I caught an old noir film the other night called “T-Men, ” directed by Anthony Mann. As 40s noir films go, it had pretty much all the ingredients – convoluted plot, hardboiled detectives with internal conflicts, twists and turns, etc. The only thing really missing was a true femme fatale. Maybe not on par with “The Big Sleep” or “The Maltese Falcon,” but overall enjoyable.
What stood out most to me was the cinematography. This was the first film where Anthony Mann teamed up with John Alton, who literally wrote the book on classic cinematography (“Painting with Light”). THey went on to do several movies together, and you can see why Mann wanted to hang onto him. There were some really amazing shots in the film, using light and shadow in brilliant ways, along with some interesting play with angles and reflections.
I found this video on YouTube with some samples of his work. Some pretty innovative stuff.
Wow. Looking back, you might say Harold Ramis was a huge part of my formative years.
One of the first movies I ever saw as a child was “Animal House.” (Yes, at the tender age of 7, my parents took me and my siblings to see an R-rated film full of naked boobies and the F-word).
When I was a teenager, “Ghostbusters” was the first film I recall watching in the theater twice. Saw it a second time the day after the first. And like many of my generation, I can (and often do) quote “Caddyshack,” Stripes,” “Meatballs,” and “Vacation” with reckless abandon.
What his later works like “Groundhog Day” and “Analyze This” lacked in the zaniness of prior works, they definitely made up for it in their more “adult” wit and intelligence.
It’s sad that he is gone, but he left a wonderful legacy in the world of comedy.
So long. I suppose it’s OK to cross the streams, now. (The moose out front shoulda told ya).
There were a lot of good films in this category this year – seems like some of the best in the last few years. I entered two films – “Bel Damme,” about the horrors of sleep disorders, and “Against the Grain,” about a killer and his tool. I like “Bel Damme” a lot, and for a lot of reasons. Mainly, it was the first film I had done since “The Next” in 2010 that wasn’t for a timed competition (e.g. The 24-Hour Film Festival). I didn’t have to worry about including a compulsory line of dialog or prop or character or location or anything like that. My story. My elements. My movie. With the acting talents of Randy and Carrie Thompson, the makeup talents of Ash Mac, and my new-found (and still finding) skills in After Effects, I was able to take the script I had written a year and a half ago and bring it to life, far better than I had originally imagined it. When it was finished, I knew it was one of the best films I had done. Tight script, good acting, decent effects (again, still learning), and a couple of really good scares.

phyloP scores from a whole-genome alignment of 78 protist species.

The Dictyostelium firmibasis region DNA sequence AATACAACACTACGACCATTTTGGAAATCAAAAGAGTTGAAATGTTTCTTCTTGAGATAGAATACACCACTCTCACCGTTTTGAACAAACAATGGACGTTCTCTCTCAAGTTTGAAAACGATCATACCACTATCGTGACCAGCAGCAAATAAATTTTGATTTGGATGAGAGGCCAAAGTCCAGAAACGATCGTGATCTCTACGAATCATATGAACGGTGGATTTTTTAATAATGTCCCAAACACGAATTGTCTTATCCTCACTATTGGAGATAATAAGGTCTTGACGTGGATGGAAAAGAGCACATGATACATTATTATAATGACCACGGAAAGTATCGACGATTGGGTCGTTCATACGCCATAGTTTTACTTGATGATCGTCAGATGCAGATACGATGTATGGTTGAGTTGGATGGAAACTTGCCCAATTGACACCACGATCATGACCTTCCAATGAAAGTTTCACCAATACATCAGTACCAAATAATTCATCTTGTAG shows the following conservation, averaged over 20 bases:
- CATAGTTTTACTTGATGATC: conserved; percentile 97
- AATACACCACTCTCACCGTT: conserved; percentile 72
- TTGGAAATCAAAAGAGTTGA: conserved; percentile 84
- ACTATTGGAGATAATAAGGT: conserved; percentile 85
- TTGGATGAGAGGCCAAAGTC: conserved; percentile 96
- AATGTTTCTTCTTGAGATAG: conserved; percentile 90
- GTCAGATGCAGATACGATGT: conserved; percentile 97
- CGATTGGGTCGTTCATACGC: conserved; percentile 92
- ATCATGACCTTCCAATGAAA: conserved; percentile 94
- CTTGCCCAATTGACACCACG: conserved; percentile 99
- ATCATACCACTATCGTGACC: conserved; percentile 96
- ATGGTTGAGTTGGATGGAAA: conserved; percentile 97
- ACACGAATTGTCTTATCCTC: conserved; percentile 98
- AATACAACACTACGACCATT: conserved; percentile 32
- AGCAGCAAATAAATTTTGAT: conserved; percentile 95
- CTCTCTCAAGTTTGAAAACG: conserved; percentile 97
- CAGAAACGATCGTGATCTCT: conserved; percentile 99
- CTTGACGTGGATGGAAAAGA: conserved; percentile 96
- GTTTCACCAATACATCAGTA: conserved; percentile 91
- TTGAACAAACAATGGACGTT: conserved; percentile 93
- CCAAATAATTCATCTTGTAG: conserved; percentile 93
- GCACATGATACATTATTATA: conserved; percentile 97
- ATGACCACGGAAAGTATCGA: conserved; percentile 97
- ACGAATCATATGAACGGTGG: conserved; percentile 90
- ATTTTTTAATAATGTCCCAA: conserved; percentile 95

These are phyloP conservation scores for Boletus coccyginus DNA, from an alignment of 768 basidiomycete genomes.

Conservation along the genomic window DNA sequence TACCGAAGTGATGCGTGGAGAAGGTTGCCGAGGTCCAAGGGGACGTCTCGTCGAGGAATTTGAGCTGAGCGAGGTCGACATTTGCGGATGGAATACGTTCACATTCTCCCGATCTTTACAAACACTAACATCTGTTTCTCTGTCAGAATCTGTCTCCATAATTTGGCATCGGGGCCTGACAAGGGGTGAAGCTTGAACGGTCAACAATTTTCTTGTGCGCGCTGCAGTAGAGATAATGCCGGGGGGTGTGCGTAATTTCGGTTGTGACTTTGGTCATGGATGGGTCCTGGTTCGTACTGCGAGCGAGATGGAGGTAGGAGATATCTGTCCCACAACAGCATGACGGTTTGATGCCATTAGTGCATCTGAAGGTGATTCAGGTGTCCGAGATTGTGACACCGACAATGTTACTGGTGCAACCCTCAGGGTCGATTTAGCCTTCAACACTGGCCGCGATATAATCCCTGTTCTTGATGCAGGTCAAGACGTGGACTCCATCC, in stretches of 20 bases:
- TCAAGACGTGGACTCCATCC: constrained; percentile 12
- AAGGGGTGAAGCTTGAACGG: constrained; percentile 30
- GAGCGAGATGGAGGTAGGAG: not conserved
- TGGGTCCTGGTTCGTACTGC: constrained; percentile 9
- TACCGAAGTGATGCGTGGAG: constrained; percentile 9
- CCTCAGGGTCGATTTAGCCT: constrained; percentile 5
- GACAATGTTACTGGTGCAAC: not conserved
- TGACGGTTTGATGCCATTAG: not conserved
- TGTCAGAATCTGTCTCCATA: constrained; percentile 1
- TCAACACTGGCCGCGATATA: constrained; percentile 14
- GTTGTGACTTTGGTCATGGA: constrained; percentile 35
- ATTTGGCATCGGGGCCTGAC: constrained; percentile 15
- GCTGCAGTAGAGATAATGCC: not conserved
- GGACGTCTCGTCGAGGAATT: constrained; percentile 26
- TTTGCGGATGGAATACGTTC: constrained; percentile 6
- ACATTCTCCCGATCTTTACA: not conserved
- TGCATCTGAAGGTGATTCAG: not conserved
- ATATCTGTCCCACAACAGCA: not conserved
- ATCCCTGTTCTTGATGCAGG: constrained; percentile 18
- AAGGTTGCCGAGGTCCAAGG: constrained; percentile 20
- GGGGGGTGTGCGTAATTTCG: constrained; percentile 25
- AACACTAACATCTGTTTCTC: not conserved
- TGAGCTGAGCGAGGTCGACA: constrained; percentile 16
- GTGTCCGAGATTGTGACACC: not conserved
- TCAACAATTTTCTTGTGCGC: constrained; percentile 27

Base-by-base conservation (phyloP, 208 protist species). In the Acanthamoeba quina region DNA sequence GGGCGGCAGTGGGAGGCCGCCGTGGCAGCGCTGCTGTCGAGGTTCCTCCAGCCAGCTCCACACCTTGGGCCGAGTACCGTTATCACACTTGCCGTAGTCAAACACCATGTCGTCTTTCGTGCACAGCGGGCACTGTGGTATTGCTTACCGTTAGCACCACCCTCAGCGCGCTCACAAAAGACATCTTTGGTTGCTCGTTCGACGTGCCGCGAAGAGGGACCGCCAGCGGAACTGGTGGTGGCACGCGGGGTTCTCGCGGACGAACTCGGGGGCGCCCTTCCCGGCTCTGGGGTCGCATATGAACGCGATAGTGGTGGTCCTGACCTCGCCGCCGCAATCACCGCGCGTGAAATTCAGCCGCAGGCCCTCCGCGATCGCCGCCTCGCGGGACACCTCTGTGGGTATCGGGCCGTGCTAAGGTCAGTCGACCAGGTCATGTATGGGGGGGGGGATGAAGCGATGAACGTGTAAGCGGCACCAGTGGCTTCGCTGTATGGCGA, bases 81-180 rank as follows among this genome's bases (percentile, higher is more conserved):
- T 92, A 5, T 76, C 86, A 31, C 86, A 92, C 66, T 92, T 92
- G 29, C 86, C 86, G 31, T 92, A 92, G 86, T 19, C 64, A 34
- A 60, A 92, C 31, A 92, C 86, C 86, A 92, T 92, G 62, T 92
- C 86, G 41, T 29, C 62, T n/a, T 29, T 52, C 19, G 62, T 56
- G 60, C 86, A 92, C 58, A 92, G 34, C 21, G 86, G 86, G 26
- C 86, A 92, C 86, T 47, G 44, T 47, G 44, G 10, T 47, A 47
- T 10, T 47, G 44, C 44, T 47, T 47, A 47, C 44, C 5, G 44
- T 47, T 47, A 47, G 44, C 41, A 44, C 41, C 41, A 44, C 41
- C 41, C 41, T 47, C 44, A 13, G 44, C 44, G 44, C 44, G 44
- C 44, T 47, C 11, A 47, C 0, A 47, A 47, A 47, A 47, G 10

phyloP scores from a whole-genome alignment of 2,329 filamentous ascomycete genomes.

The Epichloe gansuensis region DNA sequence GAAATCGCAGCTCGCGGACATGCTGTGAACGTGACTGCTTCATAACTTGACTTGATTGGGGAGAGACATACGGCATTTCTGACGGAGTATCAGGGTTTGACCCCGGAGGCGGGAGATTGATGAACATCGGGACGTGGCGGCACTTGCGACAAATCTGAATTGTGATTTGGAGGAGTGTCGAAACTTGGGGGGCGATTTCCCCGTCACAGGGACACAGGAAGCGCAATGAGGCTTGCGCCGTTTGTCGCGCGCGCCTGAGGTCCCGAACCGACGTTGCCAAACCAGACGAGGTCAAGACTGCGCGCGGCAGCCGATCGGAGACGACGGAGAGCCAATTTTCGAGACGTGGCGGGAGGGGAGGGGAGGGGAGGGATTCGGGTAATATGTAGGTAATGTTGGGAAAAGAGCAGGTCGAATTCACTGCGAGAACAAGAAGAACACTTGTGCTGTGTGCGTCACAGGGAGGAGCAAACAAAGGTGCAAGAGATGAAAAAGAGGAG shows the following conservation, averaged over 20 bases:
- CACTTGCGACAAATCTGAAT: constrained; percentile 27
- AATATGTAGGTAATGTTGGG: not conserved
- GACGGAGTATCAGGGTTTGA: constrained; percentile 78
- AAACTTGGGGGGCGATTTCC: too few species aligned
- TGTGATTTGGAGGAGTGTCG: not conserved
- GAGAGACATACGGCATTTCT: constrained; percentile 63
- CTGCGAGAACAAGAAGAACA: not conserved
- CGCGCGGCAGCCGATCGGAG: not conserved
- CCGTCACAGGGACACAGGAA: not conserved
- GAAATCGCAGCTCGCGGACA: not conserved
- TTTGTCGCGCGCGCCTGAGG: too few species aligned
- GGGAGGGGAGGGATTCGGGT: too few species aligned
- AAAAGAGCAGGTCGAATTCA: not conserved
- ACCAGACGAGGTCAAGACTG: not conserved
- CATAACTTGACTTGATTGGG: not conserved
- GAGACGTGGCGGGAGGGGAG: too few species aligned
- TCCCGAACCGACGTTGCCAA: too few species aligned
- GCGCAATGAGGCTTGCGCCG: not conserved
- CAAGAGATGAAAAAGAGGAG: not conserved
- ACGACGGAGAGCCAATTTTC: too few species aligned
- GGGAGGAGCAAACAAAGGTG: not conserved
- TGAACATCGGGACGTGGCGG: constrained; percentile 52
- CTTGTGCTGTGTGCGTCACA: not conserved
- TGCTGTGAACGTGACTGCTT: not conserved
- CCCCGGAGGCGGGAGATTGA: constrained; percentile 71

The week after we shot “Bel Damme,” I got Randy and Carrie together again to work on another little film idea I’d written a couple of years ago. It was a fun idea, but could easily have been sort of a “throwaway.” Basically a monolog by a serial killer, pontificating about his favorite killing tool – a Stanley wood plane. With a very few tweaks to the script and the securing of Carrie’s parents’ garage/work shed, we planned the shoot. The original plan was to shoot it traditionally, with multiple takes and camera angles and cutaways. Turns out that Randy knew his lines so well that he could pretty much do it all in one take. I could just slowly move the camera from his face to his hands and the tool and back while he would go on. After a few takes of being pretty much exactly how I had imagined it being, I had a bit of an epiphany. I said, “How about this? Think Alton Brown (the Food Network’s “Good Eats”) while you’re telling this person how you’re going to kill them with this tool. Basically like a TV chef explaining how to carve the Thanksgiving turkey. Well, Randy had never seen Alton Brown, so my girlfriend Laura pulled up a clip on her iPhone to give Randy an idea. After seeing a few seconds of it, he said, “OK. I think I got it.”
The next take was magnificent. And the next, even better. That little tweak made a huge difference from being just a little creepy, to being rather terrifying – this guy was REALLY into his work, and there is nothing you can do to stop him from enjoying it.
All in all, the script being so short, shooting in basically one take, and Randy knowing his lines so well, the shoot took a little over 3 and a half hours, including set up and takedown of equipment. In no time, we were wrapped and eating dinner. Overall, the investment was 4 hours of shooting time, dinner for four, and gas from Knoxville to Maryville and back. The return? Awards for Best Regional Film and Audience Favorite at the 2013 Knoxville Horror Film Festival.
And even more rewarding was the number of people I overheard talking about “Against the Grain” during the festival. Not just after it screened, but after the first block of films, at the end of the first night of the festival at the bar as people were tabbing out, and even the next night in the theater lobby after the main feature. It really seems to have stuck with people.
One room, one speaking role, straight monolog, no effects, no costumes … simple. creepy. fun.